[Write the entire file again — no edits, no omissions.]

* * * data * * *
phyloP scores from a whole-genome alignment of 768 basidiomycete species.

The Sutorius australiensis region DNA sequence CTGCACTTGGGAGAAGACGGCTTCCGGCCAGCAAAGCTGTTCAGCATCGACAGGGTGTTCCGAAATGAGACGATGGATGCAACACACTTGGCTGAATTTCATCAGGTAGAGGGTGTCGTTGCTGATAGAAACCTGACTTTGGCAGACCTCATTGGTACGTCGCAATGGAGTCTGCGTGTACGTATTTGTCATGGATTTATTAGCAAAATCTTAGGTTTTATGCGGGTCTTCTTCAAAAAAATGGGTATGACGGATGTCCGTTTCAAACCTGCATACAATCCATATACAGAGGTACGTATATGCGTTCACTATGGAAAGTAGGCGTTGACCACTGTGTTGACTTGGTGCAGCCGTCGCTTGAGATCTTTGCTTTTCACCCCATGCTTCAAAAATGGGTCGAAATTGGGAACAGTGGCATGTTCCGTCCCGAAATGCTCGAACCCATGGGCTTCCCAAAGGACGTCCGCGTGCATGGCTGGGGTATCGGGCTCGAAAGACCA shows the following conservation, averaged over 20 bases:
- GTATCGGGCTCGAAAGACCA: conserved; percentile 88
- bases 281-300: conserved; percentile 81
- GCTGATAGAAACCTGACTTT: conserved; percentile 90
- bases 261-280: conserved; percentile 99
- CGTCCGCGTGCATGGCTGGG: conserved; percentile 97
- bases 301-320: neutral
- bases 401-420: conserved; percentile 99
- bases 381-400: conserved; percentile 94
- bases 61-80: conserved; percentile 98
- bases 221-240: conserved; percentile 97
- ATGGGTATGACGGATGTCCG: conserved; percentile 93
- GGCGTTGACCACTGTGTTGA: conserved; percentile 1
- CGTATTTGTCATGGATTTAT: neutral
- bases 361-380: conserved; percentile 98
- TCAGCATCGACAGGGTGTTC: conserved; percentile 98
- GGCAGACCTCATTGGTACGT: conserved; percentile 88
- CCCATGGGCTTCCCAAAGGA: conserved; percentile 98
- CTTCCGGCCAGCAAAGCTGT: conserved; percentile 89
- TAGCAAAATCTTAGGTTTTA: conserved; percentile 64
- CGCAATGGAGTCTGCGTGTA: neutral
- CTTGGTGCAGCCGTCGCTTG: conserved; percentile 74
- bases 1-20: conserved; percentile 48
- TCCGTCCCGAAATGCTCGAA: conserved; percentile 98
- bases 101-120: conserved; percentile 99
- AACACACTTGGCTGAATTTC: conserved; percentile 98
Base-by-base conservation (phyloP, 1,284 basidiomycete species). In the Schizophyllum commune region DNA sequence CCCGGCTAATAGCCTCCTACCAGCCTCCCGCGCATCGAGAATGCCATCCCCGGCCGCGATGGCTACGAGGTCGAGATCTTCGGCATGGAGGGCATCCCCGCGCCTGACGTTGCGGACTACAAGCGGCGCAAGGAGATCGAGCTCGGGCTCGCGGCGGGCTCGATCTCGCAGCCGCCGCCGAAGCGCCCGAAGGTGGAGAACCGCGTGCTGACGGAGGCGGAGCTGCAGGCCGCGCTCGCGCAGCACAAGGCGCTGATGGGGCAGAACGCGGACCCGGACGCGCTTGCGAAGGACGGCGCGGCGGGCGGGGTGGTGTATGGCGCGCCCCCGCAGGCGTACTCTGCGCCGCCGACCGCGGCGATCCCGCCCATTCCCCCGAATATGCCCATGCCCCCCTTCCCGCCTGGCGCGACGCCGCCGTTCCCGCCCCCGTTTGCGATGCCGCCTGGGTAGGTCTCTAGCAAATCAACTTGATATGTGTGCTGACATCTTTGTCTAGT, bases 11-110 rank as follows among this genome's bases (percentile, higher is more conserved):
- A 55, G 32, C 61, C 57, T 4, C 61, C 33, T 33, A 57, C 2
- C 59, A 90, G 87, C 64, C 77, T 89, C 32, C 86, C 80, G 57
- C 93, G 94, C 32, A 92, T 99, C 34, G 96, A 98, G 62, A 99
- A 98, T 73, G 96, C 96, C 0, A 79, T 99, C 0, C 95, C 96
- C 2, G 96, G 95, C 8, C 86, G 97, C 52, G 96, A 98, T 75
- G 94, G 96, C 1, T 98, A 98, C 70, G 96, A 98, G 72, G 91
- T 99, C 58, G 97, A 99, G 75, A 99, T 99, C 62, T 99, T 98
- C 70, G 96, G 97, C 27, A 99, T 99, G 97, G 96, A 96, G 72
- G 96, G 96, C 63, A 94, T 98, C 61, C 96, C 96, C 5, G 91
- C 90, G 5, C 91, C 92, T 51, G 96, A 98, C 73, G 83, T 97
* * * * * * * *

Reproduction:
phyloP scores from a whole-genome alignment of 768 basidiomycete species.

The Sutorius australiensis region DNA sequence CTGCACTTGGGAGAAGACGGCTTCCGGCCAGCAAAGCTGTTCAGCATCGACAGGGTGTTCCGAAATGAGACGATGGATGCAACACACTTGGCTGAATTTCATCAGGTAGAGGGTGTCGTTGCTGATAGAAACCTGACTTTGGCAGACCTCATTGGTACGTCGCAATGGAGTCTGCGTGTACGTATTTGTCATGGATTTATTAGCAAAATCTTAGGTTTTATGCGGGTCTTCTTCAAAAAAATGGGTATGACGGATGTCCGTTTCAAACCTGCATACAATCCATATACAGAGGTACGTATATGCGTTCACTATGGAAAGTAGGCGTTGACCACTGTGTTGACTTGGTGCAGCCGTCGCTTGAGATCTTTGCTTTTCACCCCATGCTTCAAAAATGGGTCGAAATTGGGAACAGTGGCATGTTCCGTCCCGAAATGCTCGAACCCATGGGCTTCCCAAAGGACGTCCGCGTGCATGGCTGGGGTATCGGGCTCGAAAGACCA shows the following conservation, averaged over 20 bases:
- GTATCGGGCTCGAAAGACCA: conserved; percentile 88
- bases 281-300: conserved; percentile 81
- GCTGATAGAAACCTGACTTT: conserved; percentile 90
- bases 261-280: conserved; percentile 99
- CGTCCGCGTGCATGGCTGGG: conserved; percentile 97
- bases 301-320: neutral
- bases 401-420: conserved; percentile 99
- bases 381-400: conserved; percentile 94
- bases 61-80: conserved; percentile 98
- bases 221-240: conserved; percentile 97
- ATGGGTATGACGGATGTCCG: conserved; percentile 93
- GGCGTTGACCACTGTGTTGA: conserved; percentile 1
- CGTATTTGTCATGGATTTAT: neutral
- bases 361-380: conserved; percentile 98
- TCAGCATCGACAGGGTGTTC: conserved; percentile 98
- GGCAGACCTCATTGGTACGT: conserved; percentile 88
- CCCATGGGCTTCCCAAAGGA: conserved; percentile 98
- CTTCCGGCCAGCAAAGCTGT: conserved; percentile 89
- TAGCAAAATCTTAGGTTTTA: conserved; percentile 64
- CGCAATGGAGTCTGCGTGTA: neutral
- CTTGGTGCAGCCGTCGCTTG: conserved; percentile 74
- bases 1-20: conserved; percentile 48
- TCCGTCCCGAAATGCTCGAA: conserved; percentile 98
- bases 101-120: conserved; percentile 99
- AACACACTTGGCTGAATTTC: conserved; percentile 98
Base-by-base conservation (phyloP, 1,284 basidiomycete species). In the Schizophyllum commune region DNA sequence CCCGGCTAATAGCCTCCTACCAGCCTCCCGCGCATCGAGAATGCCATCCCCGGCCGCGATGGCTACGAGGTCGAGATCTTCGGCATGGAGGGCATCCCCGCGCCTGACGTTGCGGACTACAAGCGGCGCAAGGAGATCGAGCTCGGGCTCGCGGCGGGCTCGATCTCGCAGCCGCCGCCGAAGCGCCCGAAGGTGGAGAACCGCGTGCTGACGGAGGCGGAGCTGCAGGCCGCGCTCGCGCAGCACAAGGCGCTGATGGGGCAGAACGCGGACCCGGACGCGCTTGCGAAGGACGGCGCGGCGGGCGGGGTGGTGTATGGCGCGCCCCCGCAGGCGTACTCTGCGCCGCCGACCGCGGCGATCCCGCCCATTCCCCCGAATATGCCCATGCCCCCCTTCCCGCCTGGCGCGACGCCGCCGTTCCCGCCCCCGTTTGCGATGCCGCCTGGGTAGGTCTCTAGCAAATCAACTTGATATGTGTGCTGACATCTTTGTCTAGT, bases 11-110 rank as follows among this genome's bases (percentile, higher is more conserved):
- A 55, G 32, C 61, C 57, T 4, C 61, C 33, T 33, A 57, C 2
- C 59, A 90, G 87, C 64, C 77, T 89, C 32, C 86, C 80, G 57
- C 93, G 94, C 32, A 92, T 99, C 34, G 96, A 98, G 62, A 99
- A 98, T 73, G 96, C 96, C 0, A 79, T 99, C 0, C 95, C 96
- C 2, G 96, G 95, C 8, C 86, G 97, C 52, G 96, A 98, T 75
- G 94, G 96, C 1, T 98, A 98, C 70, G 96, A 98, G 72, G 91
- T 99, C 58, G 97, A 99, G 75, A 99, T 99, C 62, T 99, T 98
- C 70, G 96, G 97, C 27, A 99, T 99, G 97, G 96, A 96, G 72
- G 96, G 96, C 63, A 94, T 98, C 61, C 96, C 96, C 5, G 91
- C 90, G 5, C 91, C 92, T 51, G 96, A 98, C 73, G 83, T 97